Differentiation of intestinal T helper 17 (Th17) cells, which contribute to mucosal barrier protection from invasive pathogens, is dependent on colonization with distinct commensal bacteria. Segmented filamentous bacteria (SFB) are sufficient to support Th17 cell differentiation in mouse, but the molecular and cellular requirements for this process remain incompletely characterized. Here, we show that intestine-draining mesenteric lymph nodes (MLNs), not intestine proper, are the dominant site of SFB-induced intestinal Th17 cell differentiation. Subsequent migration of these cells to the intestinal lamina propria is dependent on their upregulation of integrin β7. Stat3-dependent induction of RORγt, the Th17 cell-specifying transcription factor, largely depends on IL-6, but signaling through the receptors for IL-21 and IL-23 can compensate for absence of IL-6 to promote SFB-directed Th17 cell differentiation. These results indicate that redundant cytokine signals guide commensal microbe-dependent Th17 cell differentiation in the MLNs and accumulation of the cells in the lamina propria.
PMID: 34433045
ISSN: 2211-1247
CID: 4989122

Lung eosinophils elicited during allergic and acute aspergillosis express RORϪt and IL-23R but do not require IL-23 for IL-17 production

Yadav, Bhawna; Specht, Charles A.; Lee, Chrono K.; Pokrovskii, Maria; Huh, Jun R.; Littman, Dan R.; Levitz, Stuart M.
Exposure to the mold, Aspergillus, is ubiquitous and generally has no adverse consequences in immunocompetent persons. However, invasive and allergic aspergillosis can develop in immunocompromised and atopic individuals, respectively. Previously, we demonstrated that mouse lung eosinophils produce IL-17 in response to stimulation by live conidia and antigens of A. fumigatus. Here, we utilized murine models of allergic and acute pulmonary aspergillosis to determine the association of IL-23, IL-23R and RORϪt with eosinophil IL-17 expression. Following A. fumigatus stimulation, a population of lung eosinophils expressed RORϪt, the master transcription factor for IL-17 regulation. Eosinophil RORϪt expression was demonstrated by flow cytometry, confocal microscopy, western blotting and an mCherry reporter mouse. Both nuclear and cytoplasmic localization of RORϪt in eosinophils were observed, although the former predominated. A population of lung eosinophils also expressed IL-23R. While expression of IL-23R was positively correlated with expression of RORϪt, expression of RORϪt and IL-17 was similar when comparing lung eosinophils from A. fumigatus-challenged wild-type and IL23p19-/- mice. Thus, in allergic and acute models of pulmonary aspergillosis, lung eosinophils express IL-17, RORϪt and IL-23R. However, IL-23 is dispensable for production of IL-17 and RORϪt.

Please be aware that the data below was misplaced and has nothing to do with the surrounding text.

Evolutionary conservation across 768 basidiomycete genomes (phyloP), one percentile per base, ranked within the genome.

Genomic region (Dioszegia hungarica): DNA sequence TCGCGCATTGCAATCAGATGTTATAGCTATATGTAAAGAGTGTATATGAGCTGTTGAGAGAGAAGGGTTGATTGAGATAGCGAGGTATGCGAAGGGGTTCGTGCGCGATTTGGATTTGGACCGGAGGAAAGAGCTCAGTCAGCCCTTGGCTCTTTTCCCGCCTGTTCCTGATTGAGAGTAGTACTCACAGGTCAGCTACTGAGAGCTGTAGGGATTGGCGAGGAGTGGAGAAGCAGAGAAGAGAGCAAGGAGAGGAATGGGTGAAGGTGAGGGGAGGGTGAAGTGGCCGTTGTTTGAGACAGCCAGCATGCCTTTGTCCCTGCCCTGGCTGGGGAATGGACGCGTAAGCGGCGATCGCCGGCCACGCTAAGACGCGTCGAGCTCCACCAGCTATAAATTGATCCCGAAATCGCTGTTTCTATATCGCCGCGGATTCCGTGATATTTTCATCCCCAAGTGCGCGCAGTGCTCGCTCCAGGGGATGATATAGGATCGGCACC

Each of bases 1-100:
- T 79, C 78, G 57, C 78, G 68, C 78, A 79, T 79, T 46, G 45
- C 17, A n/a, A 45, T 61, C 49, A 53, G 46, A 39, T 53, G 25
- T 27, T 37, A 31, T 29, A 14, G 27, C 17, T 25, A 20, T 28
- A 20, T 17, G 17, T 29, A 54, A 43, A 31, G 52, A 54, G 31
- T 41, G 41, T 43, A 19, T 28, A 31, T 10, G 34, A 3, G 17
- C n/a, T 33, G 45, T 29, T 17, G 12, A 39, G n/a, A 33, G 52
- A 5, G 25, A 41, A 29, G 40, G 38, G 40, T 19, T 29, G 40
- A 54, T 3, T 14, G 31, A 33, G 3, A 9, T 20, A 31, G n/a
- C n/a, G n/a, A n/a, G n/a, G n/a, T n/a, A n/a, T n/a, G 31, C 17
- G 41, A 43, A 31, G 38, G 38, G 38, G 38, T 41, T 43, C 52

SCOPUS:85114432014
ISSN: 1553-7366
CID: 5008822

SPNS2 enables T cell egress from lymph nodes during an immune response

Okuniewska, Martyna; Fang, Victoria; Baeyens, Audrey; Raghavan, Varsha; Lee, June-Yong; Littman, Dan R; Schwab, Susan R
T cell expression of sphingosine 1-phosphate (S1P) receptor 1 (S1PR1) enables T cell exit from lymph nodes (LNs) into lymph, while endothelial S1PR1 expression regulates vascular permeability. Drugs targeting S1PR1 treat autoimmune disease by trapping pathogenic T cells within LNs, but they have adverse cardiovascular side effects. In homeostasis, the transporter SPNS2 supplies lymph S1P and enables T cell exit, while the transporter MFSD2B supplies most blood S1P and supports vascular function. It is unknown whether SPNS2 remains necessary to supply lymph S1P during an immune response, or whether in inflammation other compensatory transporters are upregulated. Here, using a model of dermal inflammation, we demonstrate that SPNS2 supplies the S1P that guides T cells out of LNs with an ongoing immune response. Furthermore, deletion of Spns2 is protective in a mouse model of multiple sclerosis. These results support the therapeutic potential of SPNS2 inhibitors to achieve spatially specific modulation of S1P signaling.
PMCID:8351797
PMID: 34260944
ISSN: 2211-1247
CID: 4965312

Immune cell control of nutrient absorption [Comment]

Talbot, Jhimmy; Littman, Dan R
PMID: 33737473
ISSN: 1095-9203
CID: 4836132

Serum Amyloid A Proteins Induce Pathogenic Th17 Cells and Promote Inflammatory Disease

Lee, June-Yong; Hall, Jason A; Kroehling, Lina; Wu, Lin; Najar, Tariq; Nguyen, Henry H; Lin, Woan-Yu; Yeung, Stephen T; Silva, Hernandez Moura; Li, Dayi; Hine, Ashley; Loke, P'ng; Hudesman, David; Martin, Jerome C; Kenigsberg, Ephraim; Merad, Miriam; Khanna, Kamal M; Littman, Dan R
PMID: 33357400
ISSN: 1097-4172
CID: 4731172

Niche-Selective Inhibition of Pathogenic Th17 Cells by Targeting Metabolic Redundancy

Wu, Lin; Hollinshead, Kate E R; Hao, Yuhan; Au, Christy; Kroehling, Lina; Ng, Charles; Lin, Woan-Yu; Li, Dayi; Silva, Hernandez Moura; Shin, Jong; Lafaille, Juan J; Possemato, Richard; Pacold, Michael E; Papagiannakopoulos, Thales; Kimmelman, Alec C; Satija, Rahul; Littman, Dan R
Targeting glycolysis has been considered therapeutically intractable owing to its essential housekeeping role. However, the context-dependent requirement for individual glycolytic steps has not been fully explored. We show that CRISPR-mediated targeting of glycolysis in T cells in mice results in global loss of Th17 cells, whereas deficiency of the glycolytic enzyme glucose phosphate isomerase (Gpi1) selectively eliminates inflammatory encephalitogenic and colitogenic Th17 cells, without substantially affecting homeostatic microbiota-specific Th17 cells. In homeostatic Th17 cells, partial blockade of glycolysis upon Gpi1 inactivation was compensated by pentose phosphate pathway flux and increased mitochondrial respiration. In contrast, inflammatory Th17 cells experience a hypoxic microenvironment known to limit mitochondrial respiration, which is incompatible with loss of Gpi1. Our study suggests that inhibiting glycolysis by targeting Gpi1 could be an effective therapeutic strategy with minimum toxicity for Th17-mediated autoimmune diseases, and, more generally, that metabolic redundancies can be exploited for selective targeting of disease processes.
PMID: 32615085
ISSN: 1097-4172
CID: 4504552